Removing the Mask...

To remove dried liquid frisket, you need a Natural Rubber Pickup. They come in little squares in paper sleeves. They are made of a crepe, a crude rubber used for the soles of shoes. It has a high tack. Gently stroke the dried liquid frisket from the edge of the painted area into the masked area. I work in short strokes from top to bottom or left to right, pulling with an even light pressure. The rubber pickup will roll and pull up the dry liquid frisket. Do this carefully and remove all traces of frisket. If you can't find or don't have a rubber pickup, you can use your finger too - just remember to be gentle! If your paper is not totally dry, you can accidentally pull some paper fibers up with the frisket.


Adding an Illusion of Depth

I wanted the covered tabletop to have a sense of depth and worked on the areas in shadow. Using my #8 red sable round brush, I loosely mixed Cobalt Blue, Phthalocyanine Blue, and Dioxazine purple in a couple areas of my palette. Varying the colors as I went, I graded the shadow areas from cooler richer blues to warmer lighter blues in the foreground.


Points of Light

After letting the last areas dry, I wanted to keep some highlights open on the pear before I continued. Using the #6 synthetic round brush, I covered a couple highlight areas on the right side of the pear and let it dry.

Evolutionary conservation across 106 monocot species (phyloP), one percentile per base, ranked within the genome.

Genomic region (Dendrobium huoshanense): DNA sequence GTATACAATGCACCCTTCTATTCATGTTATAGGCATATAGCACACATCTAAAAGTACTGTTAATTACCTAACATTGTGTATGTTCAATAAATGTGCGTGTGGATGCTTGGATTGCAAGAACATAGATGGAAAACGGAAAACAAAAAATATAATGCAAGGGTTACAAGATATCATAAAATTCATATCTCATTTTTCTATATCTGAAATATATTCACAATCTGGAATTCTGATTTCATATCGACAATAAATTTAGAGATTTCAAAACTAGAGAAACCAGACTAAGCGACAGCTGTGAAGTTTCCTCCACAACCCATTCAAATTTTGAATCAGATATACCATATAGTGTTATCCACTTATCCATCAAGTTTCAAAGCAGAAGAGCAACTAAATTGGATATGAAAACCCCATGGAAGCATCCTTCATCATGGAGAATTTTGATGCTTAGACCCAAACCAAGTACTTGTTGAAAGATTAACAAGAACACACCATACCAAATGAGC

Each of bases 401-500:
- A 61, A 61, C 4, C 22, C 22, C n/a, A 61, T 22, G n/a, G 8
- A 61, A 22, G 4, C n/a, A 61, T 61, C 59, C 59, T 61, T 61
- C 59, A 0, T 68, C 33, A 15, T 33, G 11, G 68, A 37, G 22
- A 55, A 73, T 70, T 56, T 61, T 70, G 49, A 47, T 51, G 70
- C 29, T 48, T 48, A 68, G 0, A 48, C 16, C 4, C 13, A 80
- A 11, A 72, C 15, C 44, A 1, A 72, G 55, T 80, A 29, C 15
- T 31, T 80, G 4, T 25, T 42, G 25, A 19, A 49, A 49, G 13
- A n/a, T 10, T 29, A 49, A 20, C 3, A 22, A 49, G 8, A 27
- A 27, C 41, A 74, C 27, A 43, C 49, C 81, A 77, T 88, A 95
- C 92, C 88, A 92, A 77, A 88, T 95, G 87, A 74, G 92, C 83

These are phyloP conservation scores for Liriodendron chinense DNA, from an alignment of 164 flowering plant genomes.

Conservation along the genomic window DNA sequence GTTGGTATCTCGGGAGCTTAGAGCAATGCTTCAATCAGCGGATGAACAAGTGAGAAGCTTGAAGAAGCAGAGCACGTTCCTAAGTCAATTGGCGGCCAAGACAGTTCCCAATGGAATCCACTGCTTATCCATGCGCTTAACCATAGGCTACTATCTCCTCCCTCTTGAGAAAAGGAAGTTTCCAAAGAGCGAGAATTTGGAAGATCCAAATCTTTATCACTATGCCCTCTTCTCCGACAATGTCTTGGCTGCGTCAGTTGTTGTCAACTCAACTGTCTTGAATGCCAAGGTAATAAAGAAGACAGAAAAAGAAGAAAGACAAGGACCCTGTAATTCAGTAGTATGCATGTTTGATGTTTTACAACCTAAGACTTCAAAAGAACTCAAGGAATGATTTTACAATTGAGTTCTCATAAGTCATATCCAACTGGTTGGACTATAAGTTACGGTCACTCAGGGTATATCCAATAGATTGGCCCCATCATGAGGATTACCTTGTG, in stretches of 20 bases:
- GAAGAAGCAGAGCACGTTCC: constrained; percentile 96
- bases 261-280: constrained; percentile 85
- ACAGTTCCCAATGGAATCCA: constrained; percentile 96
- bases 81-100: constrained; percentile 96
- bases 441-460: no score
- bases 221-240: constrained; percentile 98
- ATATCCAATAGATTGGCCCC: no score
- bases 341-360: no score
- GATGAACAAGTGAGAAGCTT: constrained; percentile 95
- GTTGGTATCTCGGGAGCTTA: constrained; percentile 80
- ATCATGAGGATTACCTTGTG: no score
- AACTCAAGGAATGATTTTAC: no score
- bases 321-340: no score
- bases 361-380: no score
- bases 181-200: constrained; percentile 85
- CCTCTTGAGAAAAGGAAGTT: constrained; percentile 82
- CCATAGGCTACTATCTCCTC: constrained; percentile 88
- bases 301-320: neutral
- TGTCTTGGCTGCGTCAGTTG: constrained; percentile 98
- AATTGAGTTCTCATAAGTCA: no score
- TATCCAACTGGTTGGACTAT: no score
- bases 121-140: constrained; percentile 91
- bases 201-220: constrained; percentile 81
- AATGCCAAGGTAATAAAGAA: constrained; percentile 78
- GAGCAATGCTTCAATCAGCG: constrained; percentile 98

A Singular Pear

I started working on the pear by laying a light glaze of Cadmium Yellow Light (and Medium) over the entire pear shape. Adding tiny amounts of Raw Umber, Phthalocyanine Green, and Burnt Sienna I started modelling the form of the pear. I dropped dark "pin pricks" of the pear surface detail in with the tip of a #4 round red sable brush.


Final Strokes and Clean Up

I let the work on the pear dry, then continued modelling the shading on the pear. Using cool gray washes (Burnt Sienna and Phthalocyanine Blue), I further modelled the shadow side and other areas of the pear. The tablecloth needed to be more fully realized, so I devised a simple floral design over the "X" squares to pull it together. Using a #4 round red sable and Alizarin Crimson in varying values, I systematically painted the pattern on the cloth. After painting was complete, I let the painting dry again and removed the last of the frisket using the rubber pickup.


Final Example Painting

To clean up the finished painting, I used a kneaded eraser to remove most traces of the pencil drawing in the painting itself. Click the image to enlarge. Here we have a 7" square watercolor painting of a yellow pear on a red-checkered tablecloth painted using the Liquid Frisket and Masking Tape techniques. This tutorial uses a representational approach the the subject matter, pre-planning was needed to protect areas needed for later stages of the painting. More spontaneous approaches to masking are also viable alternatives. You can use liquid frisket on areas already painted for some amazing multi-layered effects. This works with varying degrees of success depending on the underlying pigments.

by Greg Conley

September 11th, 2015